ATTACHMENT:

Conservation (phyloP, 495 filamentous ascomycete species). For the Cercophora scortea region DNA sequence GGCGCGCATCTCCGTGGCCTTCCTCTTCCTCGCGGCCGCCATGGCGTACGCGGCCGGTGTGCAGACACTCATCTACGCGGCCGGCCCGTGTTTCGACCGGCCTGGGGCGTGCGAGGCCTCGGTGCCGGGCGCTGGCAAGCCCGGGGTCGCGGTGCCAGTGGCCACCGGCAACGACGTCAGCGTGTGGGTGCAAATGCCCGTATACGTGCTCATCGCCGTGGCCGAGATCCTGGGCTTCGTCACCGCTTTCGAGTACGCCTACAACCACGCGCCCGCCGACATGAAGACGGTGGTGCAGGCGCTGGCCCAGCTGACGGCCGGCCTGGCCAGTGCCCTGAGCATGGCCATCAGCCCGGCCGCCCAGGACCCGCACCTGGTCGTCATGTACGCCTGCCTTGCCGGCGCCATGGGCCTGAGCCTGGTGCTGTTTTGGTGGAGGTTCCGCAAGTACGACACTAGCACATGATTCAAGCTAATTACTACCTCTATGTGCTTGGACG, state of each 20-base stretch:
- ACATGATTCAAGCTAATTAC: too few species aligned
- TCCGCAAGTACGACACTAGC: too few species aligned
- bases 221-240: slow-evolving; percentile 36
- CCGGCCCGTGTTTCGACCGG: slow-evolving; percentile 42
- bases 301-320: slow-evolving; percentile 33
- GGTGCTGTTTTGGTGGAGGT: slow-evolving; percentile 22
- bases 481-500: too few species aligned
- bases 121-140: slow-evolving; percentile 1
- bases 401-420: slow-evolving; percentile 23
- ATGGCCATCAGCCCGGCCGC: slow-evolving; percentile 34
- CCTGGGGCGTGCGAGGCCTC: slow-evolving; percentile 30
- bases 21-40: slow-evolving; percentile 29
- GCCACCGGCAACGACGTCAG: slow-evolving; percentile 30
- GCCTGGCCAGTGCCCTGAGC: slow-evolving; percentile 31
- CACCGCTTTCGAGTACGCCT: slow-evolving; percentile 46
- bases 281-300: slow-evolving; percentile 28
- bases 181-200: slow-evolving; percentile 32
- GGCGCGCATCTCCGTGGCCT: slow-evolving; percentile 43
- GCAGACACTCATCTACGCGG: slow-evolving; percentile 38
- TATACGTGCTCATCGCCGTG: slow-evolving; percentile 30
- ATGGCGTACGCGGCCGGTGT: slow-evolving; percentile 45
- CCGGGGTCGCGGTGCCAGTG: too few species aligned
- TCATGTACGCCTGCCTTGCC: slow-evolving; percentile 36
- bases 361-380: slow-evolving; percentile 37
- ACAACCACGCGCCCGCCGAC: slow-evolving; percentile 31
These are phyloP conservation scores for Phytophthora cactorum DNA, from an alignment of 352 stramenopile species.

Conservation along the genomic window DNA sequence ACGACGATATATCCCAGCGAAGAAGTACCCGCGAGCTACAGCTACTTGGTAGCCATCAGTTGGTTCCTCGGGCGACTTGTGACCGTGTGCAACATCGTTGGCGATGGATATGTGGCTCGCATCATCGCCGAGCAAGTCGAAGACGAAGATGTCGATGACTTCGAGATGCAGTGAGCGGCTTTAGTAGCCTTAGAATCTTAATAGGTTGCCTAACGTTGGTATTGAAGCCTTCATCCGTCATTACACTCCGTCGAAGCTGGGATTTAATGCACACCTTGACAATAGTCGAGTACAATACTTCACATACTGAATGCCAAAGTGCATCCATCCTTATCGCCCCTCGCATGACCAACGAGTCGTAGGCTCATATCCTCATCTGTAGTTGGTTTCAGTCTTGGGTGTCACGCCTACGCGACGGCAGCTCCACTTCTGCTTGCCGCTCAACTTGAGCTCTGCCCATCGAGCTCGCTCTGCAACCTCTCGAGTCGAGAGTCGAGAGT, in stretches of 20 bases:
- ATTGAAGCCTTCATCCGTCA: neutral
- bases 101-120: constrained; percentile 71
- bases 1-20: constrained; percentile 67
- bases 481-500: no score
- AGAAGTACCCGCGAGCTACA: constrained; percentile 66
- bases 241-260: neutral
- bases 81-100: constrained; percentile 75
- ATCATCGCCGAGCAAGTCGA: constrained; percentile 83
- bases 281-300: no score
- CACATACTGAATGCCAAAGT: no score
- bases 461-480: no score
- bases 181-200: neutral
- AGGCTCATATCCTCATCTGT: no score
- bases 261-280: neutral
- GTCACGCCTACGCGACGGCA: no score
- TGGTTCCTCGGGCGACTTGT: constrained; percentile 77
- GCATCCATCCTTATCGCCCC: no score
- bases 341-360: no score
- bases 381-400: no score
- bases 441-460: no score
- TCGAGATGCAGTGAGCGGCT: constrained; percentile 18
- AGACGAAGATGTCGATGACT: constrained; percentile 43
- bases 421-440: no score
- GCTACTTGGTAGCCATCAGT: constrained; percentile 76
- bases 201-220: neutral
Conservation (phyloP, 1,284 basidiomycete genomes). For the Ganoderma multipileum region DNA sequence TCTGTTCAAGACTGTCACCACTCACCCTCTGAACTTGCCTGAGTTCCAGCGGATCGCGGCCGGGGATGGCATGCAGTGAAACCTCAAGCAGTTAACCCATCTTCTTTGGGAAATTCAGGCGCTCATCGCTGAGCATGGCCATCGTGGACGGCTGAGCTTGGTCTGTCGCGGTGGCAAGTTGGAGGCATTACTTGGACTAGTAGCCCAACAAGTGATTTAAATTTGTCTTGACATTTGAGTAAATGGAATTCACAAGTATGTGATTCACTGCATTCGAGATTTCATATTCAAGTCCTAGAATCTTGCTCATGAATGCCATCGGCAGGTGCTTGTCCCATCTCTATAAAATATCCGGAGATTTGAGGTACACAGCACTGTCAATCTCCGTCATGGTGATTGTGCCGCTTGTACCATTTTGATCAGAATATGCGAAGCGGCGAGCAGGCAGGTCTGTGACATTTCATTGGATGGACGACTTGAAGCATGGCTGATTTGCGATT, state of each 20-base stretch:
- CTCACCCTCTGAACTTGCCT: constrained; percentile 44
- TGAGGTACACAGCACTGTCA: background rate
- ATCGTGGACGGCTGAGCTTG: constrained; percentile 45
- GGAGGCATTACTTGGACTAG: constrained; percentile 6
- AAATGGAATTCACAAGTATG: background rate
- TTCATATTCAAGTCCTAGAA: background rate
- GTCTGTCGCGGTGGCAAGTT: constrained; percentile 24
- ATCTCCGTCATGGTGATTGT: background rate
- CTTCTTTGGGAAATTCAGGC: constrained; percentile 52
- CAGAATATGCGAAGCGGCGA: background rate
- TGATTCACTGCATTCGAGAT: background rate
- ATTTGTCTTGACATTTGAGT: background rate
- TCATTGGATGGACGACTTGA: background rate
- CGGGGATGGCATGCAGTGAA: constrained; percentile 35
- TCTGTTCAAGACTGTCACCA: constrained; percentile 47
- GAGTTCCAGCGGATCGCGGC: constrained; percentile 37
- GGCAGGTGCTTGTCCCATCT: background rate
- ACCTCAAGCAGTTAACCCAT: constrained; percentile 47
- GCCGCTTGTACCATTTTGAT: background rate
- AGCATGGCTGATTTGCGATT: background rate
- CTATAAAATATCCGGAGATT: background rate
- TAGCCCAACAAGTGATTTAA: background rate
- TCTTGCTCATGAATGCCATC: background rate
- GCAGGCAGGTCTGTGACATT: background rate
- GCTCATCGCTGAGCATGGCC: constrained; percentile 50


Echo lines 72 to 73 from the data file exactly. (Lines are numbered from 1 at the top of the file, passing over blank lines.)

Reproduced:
- ACCTCAAGCAGTTAACCCAT: constrained; percentile 47
- GCCGCTTGTACCATTTTGAT: background rate